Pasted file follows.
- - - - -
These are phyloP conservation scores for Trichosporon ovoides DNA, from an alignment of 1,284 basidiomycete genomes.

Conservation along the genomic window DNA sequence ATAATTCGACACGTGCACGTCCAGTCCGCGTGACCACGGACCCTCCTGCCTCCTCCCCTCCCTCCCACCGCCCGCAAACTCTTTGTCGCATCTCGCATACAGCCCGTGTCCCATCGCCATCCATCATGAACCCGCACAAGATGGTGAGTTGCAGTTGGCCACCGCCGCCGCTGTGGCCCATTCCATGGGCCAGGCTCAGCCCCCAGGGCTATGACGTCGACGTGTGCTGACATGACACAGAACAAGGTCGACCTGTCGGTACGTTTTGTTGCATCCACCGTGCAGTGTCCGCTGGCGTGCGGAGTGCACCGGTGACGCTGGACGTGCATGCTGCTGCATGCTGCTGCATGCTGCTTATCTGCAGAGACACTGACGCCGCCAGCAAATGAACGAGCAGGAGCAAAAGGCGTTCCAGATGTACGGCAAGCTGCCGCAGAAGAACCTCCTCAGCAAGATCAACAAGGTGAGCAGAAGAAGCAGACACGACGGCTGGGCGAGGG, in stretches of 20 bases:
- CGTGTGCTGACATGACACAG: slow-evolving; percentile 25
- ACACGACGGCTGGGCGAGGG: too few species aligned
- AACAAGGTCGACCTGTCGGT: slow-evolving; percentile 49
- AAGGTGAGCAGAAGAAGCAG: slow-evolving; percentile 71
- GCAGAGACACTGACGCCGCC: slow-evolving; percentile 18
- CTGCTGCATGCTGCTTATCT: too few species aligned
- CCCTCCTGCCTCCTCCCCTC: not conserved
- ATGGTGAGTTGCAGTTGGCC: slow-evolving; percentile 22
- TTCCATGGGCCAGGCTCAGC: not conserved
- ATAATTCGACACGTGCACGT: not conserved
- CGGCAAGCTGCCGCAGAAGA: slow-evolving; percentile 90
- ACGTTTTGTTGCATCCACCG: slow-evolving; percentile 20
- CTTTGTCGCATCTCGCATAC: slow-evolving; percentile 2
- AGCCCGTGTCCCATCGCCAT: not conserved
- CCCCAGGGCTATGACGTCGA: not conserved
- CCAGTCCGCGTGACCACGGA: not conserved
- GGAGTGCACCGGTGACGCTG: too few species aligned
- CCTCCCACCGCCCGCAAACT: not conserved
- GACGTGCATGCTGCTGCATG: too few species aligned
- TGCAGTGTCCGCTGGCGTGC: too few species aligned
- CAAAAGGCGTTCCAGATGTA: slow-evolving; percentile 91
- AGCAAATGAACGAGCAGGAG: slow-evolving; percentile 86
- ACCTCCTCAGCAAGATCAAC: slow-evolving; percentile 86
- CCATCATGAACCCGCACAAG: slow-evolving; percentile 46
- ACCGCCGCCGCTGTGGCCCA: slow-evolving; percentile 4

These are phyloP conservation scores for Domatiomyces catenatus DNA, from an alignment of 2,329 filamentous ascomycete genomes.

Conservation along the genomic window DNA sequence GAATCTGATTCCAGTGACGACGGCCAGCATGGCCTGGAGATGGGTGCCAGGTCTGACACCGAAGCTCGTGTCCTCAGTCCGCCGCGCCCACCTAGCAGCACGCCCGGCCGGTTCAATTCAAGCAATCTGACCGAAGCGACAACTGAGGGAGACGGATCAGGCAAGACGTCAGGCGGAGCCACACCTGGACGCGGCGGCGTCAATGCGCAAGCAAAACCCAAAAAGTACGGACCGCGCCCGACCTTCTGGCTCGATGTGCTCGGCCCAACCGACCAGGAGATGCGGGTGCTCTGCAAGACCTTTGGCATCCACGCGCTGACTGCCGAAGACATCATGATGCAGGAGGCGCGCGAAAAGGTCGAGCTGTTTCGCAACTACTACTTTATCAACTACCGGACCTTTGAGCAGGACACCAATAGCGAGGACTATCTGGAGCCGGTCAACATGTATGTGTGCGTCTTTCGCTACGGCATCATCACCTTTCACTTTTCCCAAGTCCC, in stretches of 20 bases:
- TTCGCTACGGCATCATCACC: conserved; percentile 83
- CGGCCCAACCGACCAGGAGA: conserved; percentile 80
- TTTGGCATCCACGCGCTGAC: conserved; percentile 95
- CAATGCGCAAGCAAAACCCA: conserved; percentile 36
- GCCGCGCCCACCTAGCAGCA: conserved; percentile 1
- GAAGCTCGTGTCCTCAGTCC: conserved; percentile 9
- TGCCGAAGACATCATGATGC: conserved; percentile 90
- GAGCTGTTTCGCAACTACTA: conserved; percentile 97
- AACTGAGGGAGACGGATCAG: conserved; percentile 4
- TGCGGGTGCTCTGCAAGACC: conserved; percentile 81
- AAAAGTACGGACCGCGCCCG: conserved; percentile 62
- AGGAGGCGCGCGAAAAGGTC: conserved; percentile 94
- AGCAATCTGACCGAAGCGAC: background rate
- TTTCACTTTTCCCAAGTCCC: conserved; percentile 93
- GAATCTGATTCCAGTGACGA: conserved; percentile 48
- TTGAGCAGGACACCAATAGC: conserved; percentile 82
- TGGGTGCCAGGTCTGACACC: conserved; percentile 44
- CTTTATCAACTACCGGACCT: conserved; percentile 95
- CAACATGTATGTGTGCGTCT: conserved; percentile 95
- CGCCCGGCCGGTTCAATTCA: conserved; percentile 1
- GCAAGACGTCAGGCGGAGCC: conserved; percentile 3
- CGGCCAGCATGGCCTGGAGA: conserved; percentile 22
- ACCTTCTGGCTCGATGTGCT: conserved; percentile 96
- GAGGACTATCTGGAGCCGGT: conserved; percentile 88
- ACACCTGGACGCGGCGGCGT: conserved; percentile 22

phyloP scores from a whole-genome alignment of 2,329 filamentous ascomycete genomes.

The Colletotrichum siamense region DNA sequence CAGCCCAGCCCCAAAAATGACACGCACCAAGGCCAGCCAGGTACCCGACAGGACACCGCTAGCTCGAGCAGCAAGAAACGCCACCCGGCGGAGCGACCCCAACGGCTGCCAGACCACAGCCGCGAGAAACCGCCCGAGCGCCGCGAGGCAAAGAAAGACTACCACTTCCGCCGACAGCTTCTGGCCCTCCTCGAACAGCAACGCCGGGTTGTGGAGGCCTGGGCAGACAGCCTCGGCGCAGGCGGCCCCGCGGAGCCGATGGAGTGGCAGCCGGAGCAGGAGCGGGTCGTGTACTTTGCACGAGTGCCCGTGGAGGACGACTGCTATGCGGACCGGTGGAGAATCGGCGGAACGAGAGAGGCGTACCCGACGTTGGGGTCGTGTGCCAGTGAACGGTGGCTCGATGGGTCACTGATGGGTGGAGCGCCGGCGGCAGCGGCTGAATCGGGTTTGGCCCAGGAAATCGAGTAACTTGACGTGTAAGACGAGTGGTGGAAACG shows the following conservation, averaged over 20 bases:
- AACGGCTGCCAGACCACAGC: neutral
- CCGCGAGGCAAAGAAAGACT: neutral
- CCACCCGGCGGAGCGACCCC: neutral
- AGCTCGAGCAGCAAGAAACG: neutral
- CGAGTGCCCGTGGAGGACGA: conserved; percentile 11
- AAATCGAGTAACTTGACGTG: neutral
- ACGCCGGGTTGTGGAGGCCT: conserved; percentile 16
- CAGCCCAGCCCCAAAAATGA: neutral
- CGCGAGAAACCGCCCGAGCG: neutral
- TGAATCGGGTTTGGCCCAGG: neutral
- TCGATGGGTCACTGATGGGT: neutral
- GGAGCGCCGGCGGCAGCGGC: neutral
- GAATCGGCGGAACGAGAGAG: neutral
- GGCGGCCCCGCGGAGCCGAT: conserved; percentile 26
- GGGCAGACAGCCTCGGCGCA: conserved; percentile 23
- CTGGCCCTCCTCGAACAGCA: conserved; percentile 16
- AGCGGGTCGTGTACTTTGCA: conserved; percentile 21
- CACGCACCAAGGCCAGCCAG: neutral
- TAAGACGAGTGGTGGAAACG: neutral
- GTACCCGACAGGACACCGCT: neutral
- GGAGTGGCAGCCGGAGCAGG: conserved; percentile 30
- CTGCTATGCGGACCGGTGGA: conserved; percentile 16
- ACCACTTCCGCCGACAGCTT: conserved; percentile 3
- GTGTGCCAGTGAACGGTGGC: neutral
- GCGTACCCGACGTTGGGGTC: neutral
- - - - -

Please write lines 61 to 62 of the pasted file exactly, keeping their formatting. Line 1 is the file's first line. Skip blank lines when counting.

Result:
- CGAGTGCCCGTGGAGGACGA: conserved; percentile 11
- AAATCGAGTAACTTGACGTG: neutral